Polymerase chain assembly (PCA) is a technique used to synthesize genes ranging from a few hundred base pairs to many kilobase pairs in length. In traditional PCA, equimolar concentrations of single stranded DNA oligonucleotides are repeatedly hybridized and extended by a polymerase enzyme into longer dsDNA constructs, with relatively few full-length sequences being assembled. Thus, traditional PCA is followed by a second primer-mediated PCR reaction to amplify the desired full-length sequence to useful, detectable quantities. Integration of assembly and primer-mediated amplification steps into a single reaction using a high-speed thermocycler is shown to produce similar results. For the integrated technique, the effects of oligo concentration, primer concentration, and number of oligonucleotides are explored. The technique is successfully demonstrated for the synthesis of two genes encoding EPCR-1 (653 bp) and pUC19 β-lactamase (929 bp) in under 20 min. However, rapid integrated PCA–PCR was found to be problematic when attempted with the TM-1 gene (1509 bp). Partial oligonucleotide sets of TM-1 could be assembled and amplified simultaneously, indicating that the technique may be limited to a maximum number of oligonucleotides due to competitive annealing and competition for primers.
Gene synthesis; PCA; Polymerase chain assembly
Broad-host-range plasmids can facilitate dissemination of antibiotic resistance determinants among diverse bacterial populations. We evaluated hollow-fiber ultrafiltration for increases in detection efficiency of broad-host-range plasmids and Escherichia coli DNA in wastewater. Ultrafiltration followed by PCR showed limited increases in DNA detection and quantification in effluent compared with membrane filtration alone.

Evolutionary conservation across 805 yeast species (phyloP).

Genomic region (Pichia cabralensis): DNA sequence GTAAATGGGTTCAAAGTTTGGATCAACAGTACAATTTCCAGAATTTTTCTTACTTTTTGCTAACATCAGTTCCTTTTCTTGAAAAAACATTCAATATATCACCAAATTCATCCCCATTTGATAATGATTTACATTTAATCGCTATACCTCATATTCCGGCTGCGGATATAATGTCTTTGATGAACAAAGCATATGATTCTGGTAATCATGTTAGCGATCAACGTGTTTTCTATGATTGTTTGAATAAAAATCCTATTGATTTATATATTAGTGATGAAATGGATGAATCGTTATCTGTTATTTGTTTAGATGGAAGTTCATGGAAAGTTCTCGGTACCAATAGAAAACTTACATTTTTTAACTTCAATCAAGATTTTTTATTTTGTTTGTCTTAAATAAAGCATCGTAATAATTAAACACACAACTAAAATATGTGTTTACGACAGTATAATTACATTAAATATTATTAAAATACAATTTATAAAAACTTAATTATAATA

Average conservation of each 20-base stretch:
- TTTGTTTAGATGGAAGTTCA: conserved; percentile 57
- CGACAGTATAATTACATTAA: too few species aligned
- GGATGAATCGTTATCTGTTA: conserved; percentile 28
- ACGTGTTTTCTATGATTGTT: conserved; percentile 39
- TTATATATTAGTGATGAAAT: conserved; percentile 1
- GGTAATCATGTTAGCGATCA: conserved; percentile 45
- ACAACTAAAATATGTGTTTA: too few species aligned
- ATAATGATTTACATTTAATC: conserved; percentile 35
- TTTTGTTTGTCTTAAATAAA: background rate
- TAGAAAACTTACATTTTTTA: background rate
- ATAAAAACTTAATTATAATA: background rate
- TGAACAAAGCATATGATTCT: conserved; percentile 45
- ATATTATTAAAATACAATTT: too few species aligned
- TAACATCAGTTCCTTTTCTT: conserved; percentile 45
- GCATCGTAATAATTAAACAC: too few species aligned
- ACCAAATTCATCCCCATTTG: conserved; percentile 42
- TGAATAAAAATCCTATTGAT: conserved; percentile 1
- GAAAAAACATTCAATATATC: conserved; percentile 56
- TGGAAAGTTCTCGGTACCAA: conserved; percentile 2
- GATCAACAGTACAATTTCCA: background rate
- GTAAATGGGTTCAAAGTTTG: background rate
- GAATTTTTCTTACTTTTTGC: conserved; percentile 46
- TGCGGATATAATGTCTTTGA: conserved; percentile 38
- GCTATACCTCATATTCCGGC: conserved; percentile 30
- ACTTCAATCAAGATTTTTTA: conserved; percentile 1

ultrafiltration; qPCR; Escherichia coli; plasmid; wastewater
To date, metagenomic studies have relied on the utilization and analysis of reads obtained using 454 pyrosequencing to replace conventional Sanger sequencing. After extensively scanning the 16S ribosomal RNA (rRNA) gene, we identified the V5 hypervariable region as a short region providing reliable identification of bacterial sequences available in public databases such as the Human Oral Microbiome Database. We amplified samples from the oral cavity of three healthy individuals using primers covering an ~82-base segment of the V5 loop, and sequenced using the Illumina technology in a single orientation. We identified 135 genera or higher taxonomic ranks from the resulting 1,373,824 sequences. While the abundances of the most common phyla (Firmicutes, Proteobacteria, Actinobacteria, Fusobacteria and TM7) are largely comparable to previous studies, Bacteroidetes were less present. Potential sources for this difference include classification bias in this region of the 16S rRNA gene, human sample variation, sample preparation and primer bias. Using an Illumina sequencing approach, we achieved a much greater depth of coverage than previous oral microbiota studies, allowing us to identify several taxa not yet discovered in these types of samples, and to assess that at least 30,000 additional reads would be required to identify only one additional phylotype. The evolution of high-throughput sequencing technologies, and their subsequent improvements in read length enable the utilization of different platforms for studying communities of complex flora. Access to large amounts of data is already leading to a better representation of sample diversity at a reasonable cost.